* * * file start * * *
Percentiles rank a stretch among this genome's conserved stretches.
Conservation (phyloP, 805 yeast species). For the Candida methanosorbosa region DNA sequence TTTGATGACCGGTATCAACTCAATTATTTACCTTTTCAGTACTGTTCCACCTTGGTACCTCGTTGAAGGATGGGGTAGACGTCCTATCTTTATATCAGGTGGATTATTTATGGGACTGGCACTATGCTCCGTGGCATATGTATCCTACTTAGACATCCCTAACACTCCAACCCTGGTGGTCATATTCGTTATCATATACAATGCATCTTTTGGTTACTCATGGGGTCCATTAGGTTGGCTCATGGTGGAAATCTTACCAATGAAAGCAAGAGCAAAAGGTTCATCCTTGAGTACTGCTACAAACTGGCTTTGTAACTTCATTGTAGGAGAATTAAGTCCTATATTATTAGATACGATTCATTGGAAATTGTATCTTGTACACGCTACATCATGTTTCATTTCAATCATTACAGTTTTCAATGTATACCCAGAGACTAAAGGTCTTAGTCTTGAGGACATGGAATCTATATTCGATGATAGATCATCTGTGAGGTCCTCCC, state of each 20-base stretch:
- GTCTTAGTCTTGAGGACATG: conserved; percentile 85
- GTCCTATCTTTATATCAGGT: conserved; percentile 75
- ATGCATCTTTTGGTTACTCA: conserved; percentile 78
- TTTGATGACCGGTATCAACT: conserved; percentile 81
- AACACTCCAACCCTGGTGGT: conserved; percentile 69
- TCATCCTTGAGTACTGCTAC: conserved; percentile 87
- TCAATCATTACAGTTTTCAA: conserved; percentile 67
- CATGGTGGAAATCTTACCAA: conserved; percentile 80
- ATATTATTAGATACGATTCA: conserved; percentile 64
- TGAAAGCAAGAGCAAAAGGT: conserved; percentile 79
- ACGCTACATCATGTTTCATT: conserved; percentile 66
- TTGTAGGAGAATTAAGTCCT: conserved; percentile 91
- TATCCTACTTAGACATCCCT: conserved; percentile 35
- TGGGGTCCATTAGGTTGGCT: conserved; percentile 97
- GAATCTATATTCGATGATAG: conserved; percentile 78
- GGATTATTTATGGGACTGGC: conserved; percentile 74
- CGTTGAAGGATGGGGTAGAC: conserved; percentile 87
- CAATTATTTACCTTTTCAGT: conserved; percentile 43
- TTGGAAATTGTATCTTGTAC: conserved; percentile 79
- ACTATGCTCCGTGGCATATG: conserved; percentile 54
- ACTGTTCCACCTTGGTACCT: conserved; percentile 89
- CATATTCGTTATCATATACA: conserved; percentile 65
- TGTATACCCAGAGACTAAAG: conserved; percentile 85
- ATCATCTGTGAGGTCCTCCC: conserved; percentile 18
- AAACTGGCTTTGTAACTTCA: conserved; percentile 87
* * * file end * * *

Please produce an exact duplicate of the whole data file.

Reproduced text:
Percentiles rank a stretch among this genome's conserved stretches.
Conservation (phyloP, 805 yeast species). For the Candida methanosorbosa region DNA sequence TTTGATGACCGGTATCAACTCAATTATTTACCTTTTCAGTACTGTTCCACCTTGGTACCTCGTTGAAGGATGGGGTAGACGTCCTATCTTTATATCAGGTGGATTATTTATGGGACTGGCACTATGCTCCGTGGCATATGTATCCTACTTAGACATCCCTAACACTCCAACCCTGGTGGTCATATTCGTTATCATATACAATGCATCTTTTGGTTACTCATGGGGTCCATTAGGTTGGCTCATGGTGGAAATCTTACCAATGAAAGCAAGAGCAAAAGGTTCATCCTTGAGTACTGCTACAAACTGGCTTTGTAACTTCATTGTAGGAGAATTAAGTCCTATATTATTAGATACGATTCATTGGAAATTGTATCTTGTACACGCTACATCATGTTTCATTTCAATCATTACAGTTTTCAATGTATACCCAGAGACTAAAGGTCTTAGTCTTGAGGACATGGAATCTATATTCGATGATAGATCATCTGTGAGGTCCTCCC, state of each 20-base stretch:
- GTCTTAGTCTTGAGGACATG: conserved; percentile 85
- GTCCTATCTTTATATCAGGT: conserved; percentile 75
- ATGCATCTTTTGGTTACTCA: conserved; percentile 78
- TTTGATGACCGGTATCAACT: conserved; percentile 81
- AACACTCCAACCCTGGTGGT: conserved; percentile 69
- TCATCCTTGAGTACTGCTAC: conserved; percentile 87
- TCAATCATTACAGTTTTCAA: conserved; percentile 67
- CATGGTGGAAATCTTACCAA: conserved; percentile 80
- ATATTATTAGATACGATTCA: conserved; percentile 64
- TGAAAGCAAGAGCAAAAGGT: conserved; percentile 79
- ACGCTACATCATGTTTCATT: conserved; percentile 66
- TTGTAGGAGAATTAAGTCCT: conserved; percentile 91
- TATCCTACTTAGACATCCCT: conserved; percentile 35
- TGGGGTCCATTAGGTTGGCT: conserved; percentile 97
- GAATCTATATTCGATGATAG: conserved; percentile 78
- GGATTATTTATGGGACTGGC: conserved; percentile 74
- CGTTGAAGGATGGGGTAGAC: conserved; percentile 87
- CAATTATTTACCTTTTCAGT: conserved; percentile 43
- TTGGAAATTGTATCTTGTAC: conserved; percentile 79
- ACTATGCTCCGTGGCATATG: conserved; percentile 54
- ACTGTTCCACCTTGGTACCT: conserved; percentile 89
- CATATTCGTTATCATATACA: conserved; percentile 65
- TGTATACCCAGAGACTAAAG: conserved; percentile 85
- ATCATCTGTGAGGTCCTCCC: conserved; percentile 18
- AAACTGGCTTTGTAACTTCA: conserved; percentile 87